How Do I Fire Someone Properly?


As an employment lawyer, one of the most common questions I get from employers is “How do I fire someone properly?” Proactive work can save a lot of stress and expense, compared to a “fire now, ask questions later” approach. Here are 5 things to think about when terminating an employee.   

1. With or without cause? 

If you terminate with cause, the employee could be terminated effective immediately and would not be entitled to any severance. However, proving that you have cause to terminate an employee is a high bar to meet. “Cause” means that an employee has engaged in some type of serious misconduct that would justify dismissal without further warnings or other types of progressive discipline. Most terminations are without cause and advance notice and/or severance pay is required. 

 2. Start with the employment contract

When an employee is fired without cause, calculating how much severance pay is owed can be straightforward if there is a valid and enforceable termination clause in their employment contract. Most employees are governed by the BC Employment Standards Act (ESA), which outlines the basic standards of compensation and conditions of employment—it sets the minimums. If the amount of pay or notice in the contract falls below the minimum termination notice required by the ESA, the termination clause is invalid, and an employee could be entitled to severance under the “common law”.  

3. Consider human rights

The BC Human Rights Code helps protect people from discrimination in the workplace. In plain language, discrimination means treating someone badly or denying them a benefit based on a personal characteristic that is protected by the Code. Employees may file a complaint with the Human Rights Tribunal if they believe they have been discriminated against by their employer. As such, you cannot fire your employee on the basis of any protected human rights ground. If the employee can prove that their protected characteristic, such as age, was a factor in the adverse impact, for example the termination of their employment, you could be found to have discriminated against your employee. Since the remedy for a human rights claim can be substantial and includes wage loss and injury to dignity damages, it’s important that you do not terminate an employee based in any part on their protected personal characteristics. Protected personal characteristics for employment can be found here:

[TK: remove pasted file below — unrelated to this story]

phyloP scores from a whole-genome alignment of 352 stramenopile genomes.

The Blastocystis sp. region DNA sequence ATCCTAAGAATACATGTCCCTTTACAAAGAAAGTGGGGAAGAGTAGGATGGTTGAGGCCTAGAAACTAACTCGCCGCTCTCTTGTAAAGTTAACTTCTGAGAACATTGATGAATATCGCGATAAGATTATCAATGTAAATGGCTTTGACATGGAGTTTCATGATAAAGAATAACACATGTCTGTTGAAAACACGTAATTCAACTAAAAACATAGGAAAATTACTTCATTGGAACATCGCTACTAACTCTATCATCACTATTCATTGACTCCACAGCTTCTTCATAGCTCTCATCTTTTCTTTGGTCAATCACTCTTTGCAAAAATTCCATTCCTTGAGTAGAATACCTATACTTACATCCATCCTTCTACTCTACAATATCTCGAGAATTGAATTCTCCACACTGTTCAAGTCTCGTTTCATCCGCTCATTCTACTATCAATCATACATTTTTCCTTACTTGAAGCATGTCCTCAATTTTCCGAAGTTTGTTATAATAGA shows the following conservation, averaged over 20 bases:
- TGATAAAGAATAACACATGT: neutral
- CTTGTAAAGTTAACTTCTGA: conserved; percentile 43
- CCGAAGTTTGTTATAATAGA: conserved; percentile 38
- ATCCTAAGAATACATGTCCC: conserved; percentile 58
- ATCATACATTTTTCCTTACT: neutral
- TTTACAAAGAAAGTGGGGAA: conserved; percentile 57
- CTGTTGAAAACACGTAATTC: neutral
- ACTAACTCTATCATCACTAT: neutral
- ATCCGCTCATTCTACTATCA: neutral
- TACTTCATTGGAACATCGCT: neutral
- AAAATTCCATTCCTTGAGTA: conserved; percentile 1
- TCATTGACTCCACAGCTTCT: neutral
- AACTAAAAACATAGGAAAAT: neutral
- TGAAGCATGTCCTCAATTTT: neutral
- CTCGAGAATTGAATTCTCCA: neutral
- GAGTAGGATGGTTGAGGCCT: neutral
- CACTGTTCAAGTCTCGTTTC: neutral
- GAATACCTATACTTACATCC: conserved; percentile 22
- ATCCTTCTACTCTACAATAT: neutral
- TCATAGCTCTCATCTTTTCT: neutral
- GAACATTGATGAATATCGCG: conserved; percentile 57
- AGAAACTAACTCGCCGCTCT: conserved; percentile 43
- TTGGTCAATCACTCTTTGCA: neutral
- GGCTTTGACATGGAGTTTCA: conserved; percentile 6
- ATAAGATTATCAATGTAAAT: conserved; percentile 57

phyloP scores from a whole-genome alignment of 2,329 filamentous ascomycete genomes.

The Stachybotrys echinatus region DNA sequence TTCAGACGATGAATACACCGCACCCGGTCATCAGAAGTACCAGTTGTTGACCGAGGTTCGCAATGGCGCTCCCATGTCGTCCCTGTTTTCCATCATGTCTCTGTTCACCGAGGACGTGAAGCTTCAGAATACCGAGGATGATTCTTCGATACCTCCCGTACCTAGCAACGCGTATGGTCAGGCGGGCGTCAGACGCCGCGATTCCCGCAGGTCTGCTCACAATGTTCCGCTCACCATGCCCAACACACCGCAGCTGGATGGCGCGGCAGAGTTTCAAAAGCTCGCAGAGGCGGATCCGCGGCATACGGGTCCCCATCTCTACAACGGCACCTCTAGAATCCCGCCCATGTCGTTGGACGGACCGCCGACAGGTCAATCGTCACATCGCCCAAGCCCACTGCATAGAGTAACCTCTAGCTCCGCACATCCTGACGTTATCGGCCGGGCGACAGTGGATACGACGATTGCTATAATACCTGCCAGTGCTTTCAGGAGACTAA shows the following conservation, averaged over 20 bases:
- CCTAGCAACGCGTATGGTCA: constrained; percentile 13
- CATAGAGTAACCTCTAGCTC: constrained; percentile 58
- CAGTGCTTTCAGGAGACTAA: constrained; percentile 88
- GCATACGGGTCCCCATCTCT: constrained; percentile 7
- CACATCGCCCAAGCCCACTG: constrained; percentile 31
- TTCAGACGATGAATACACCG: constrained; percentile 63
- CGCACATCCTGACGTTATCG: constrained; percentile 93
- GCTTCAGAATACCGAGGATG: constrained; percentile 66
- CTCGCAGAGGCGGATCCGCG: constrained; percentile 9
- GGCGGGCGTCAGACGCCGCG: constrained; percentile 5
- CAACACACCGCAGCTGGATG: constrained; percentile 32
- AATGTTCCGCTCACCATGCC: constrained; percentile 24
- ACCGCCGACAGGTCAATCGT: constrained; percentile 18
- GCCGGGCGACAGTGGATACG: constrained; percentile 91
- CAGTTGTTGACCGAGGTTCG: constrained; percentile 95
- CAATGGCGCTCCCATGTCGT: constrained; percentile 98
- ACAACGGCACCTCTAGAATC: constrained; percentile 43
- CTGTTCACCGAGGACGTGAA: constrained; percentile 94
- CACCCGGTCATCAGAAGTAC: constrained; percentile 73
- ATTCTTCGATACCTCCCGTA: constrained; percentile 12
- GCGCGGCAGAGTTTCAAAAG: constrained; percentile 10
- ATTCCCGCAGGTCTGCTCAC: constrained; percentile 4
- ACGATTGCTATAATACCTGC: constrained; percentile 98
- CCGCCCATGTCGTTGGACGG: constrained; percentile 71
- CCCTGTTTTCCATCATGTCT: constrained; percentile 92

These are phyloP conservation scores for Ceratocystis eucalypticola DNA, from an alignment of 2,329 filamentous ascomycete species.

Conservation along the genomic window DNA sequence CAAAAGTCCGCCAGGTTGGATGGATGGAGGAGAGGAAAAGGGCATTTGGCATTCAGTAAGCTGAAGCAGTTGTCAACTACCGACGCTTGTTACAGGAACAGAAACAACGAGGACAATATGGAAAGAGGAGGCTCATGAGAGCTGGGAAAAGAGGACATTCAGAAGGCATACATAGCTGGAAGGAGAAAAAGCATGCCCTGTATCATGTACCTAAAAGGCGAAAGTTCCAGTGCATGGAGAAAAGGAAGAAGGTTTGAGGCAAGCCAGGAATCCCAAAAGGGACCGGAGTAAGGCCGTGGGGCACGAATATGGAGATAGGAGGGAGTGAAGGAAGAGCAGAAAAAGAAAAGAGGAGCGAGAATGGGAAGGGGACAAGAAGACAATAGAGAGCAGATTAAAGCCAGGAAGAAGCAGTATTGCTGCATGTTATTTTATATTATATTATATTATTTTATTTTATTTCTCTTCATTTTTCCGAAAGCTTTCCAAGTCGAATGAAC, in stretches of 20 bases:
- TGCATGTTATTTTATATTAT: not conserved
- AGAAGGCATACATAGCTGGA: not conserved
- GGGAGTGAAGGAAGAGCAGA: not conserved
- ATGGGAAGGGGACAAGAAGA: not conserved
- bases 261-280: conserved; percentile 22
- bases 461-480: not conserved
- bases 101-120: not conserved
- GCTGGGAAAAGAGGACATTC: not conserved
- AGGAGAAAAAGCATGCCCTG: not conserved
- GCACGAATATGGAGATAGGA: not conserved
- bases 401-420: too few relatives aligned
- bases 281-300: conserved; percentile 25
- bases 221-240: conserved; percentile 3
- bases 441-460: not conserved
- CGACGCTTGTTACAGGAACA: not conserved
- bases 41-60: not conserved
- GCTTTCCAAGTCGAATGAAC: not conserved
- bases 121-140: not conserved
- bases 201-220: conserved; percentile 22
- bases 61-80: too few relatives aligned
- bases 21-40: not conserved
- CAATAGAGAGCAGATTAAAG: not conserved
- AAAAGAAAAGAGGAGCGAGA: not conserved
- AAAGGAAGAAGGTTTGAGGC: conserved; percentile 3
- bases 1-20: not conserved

4. Write it up

An employer must be as clear and concise as possible when communicating a termination of employment. In advance of the termination meeting, prepare a termination letter to give to the employee at the meeting. The letter should include a specific date of termination, and in some cases, could include a severance offer in exchange for a Full and Final Release from the employee. Remember, however, that you cannot ask an employee to sign a Release in order for them to receive their basic minimum entitlements under the ESA. Termination letters should be prepared meticulously with careful reference to the employee’s contract and the requirements of the ESA. Even innocent mistakes can be costly.  

5. Respectful delivery

You may want to start the termination meeting by acknowledging that this was a difficult decision to make for the company. You are not obligated to explain or give reasons for the termination. Ideally, you should go over the contents of the termination letter as briefly as possible. If possible, conduct the termination meeting with another employee present, preferably an office manager or supervisor, so that you have a witness—especially if it’s expected to be a difficult meeting. If you’ve presented the employee with a severance offer and Release, they should be given adequate time to review the information and be provided with an opportunity to seek legal advice. 


This blog is not intended to serve as legal advice, and only provides general information. Every situation must be considered on its own facts. Need legal advice? Contact us by phone at 604 535-7063 or email [email protected].

Four Things to Consider When Adopting a Parental Leave Policy

Employers typically consider maternity and parental leave policies when they want to incentivize employees to return from their leaves after having a child, and also when they realize that supporting their employees financially while on a period of a reduced income makes sense for long term employment relationship. Particularly, in the current Canadian job market which has been described as a “candidate” job market. Here are four things to keep in mind:

1. Is a policy necessary?